- Engaging with family, friends, faith, and other social networks
How to train to give mental health first aid
Any individual who wishes to train in mental health first aid can register in a course with mental health first Aid (MHFA). These courses are catered to people coming from all age groups and walks of life.
1. Standard 12 hour mental health first aid course
If you are interested in developing a basic understanding of mental health first aid then you can join this. This course teaches adults over 18 years of age about how to provide initial support to adults who are suffering from a mental health crisis or developing a mental illness. This course covers the training imparted to those professionals who wish to attend this course for continued professional development within their field. This course covers:
- Developing mental health problems like depression, anxiety, psychosis, substance misuse
- Mental health crisis situations like suicidal thoughts and behaviours, Non-suicidal, self-injury (sometimes called self-harm), panic attack, after a traumatic event, severe psychotic states, severe effects of alcohol and drugs and aggressive behaviours
The participants of this standard course will learn about the signs and symptoms of these mental health problems, where to get help from and what sort of help has been proven to be most effective by research.
This course has now been endorsed for continued professional development (CPD) for some fields as well.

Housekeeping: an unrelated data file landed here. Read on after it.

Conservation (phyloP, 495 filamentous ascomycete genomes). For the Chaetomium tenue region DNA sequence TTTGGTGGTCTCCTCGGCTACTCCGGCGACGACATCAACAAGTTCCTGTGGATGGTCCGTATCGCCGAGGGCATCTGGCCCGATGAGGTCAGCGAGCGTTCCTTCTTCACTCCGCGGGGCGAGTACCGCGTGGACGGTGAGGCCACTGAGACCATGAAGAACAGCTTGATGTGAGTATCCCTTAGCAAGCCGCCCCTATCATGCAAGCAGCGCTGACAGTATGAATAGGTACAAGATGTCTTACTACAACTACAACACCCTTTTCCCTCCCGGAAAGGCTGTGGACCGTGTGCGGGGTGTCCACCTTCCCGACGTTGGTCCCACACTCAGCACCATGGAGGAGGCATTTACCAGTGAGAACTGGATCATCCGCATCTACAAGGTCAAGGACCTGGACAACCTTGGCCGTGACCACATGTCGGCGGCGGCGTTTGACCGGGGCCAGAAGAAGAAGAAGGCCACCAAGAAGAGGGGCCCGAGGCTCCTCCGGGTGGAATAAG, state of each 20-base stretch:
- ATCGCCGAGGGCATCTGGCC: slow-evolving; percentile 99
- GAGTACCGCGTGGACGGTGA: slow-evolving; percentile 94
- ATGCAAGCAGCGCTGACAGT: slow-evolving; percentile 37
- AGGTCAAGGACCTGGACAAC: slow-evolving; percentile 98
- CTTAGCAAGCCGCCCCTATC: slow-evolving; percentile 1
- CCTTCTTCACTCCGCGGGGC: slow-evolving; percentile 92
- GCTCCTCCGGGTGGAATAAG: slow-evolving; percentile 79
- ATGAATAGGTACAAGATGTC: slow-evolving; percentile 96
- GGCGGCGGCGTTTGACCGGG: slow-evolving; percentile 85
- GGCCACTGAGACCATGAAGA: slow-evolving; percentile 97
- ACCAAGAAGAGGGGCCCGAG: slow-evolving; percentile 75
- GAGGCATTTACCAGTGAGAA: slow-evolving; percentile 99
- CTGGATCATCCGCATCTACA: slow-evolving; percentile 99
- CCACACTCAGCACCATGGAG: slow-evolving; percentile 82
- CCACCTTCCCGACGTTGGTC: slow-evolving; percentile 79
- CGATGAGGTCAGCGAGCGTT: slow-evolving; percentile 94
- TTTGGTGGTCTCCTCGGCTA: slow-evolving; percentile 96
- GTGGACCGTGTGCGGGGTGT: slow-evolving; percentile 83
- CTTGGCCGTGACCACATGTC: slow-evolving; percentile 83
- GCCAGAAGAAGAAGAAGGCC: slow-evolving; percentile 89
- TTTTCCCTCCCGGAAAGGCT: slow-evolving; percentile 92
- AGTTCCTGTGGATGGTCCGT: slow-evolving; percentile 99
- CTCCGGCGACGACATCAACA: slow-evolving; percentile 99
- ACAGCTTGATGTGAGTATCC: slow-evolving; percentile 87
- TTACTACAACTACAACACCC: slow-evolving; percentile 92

2. Youth Mental Health First Aid Course
This course is for adults working or living with adolescents (between 12 and 18 years). This course is particularly appropriate for parents, teachers, coaches and youth workers. The course participants will be able to learn about adolescent development, the signs and symptoms of common mental health problems faced by young people and what kind of mental health help has proven to be effective through research. This course will cover:
- Developing mental health problems like depression, anxiety, psychosis, eating disorders and substance misuse
- Mental health crisis situations like suicidal thoughts and behaviours, non-suicidal self-injury (sometimes called self-harm), panic attacks, traumatic events, acute effects of drug or alcohol use and severe psychotic states
There are also two more courses designed for individuals working with aboriginal and Torres Strait Islanders and those working with Vietnamese communities in Australia.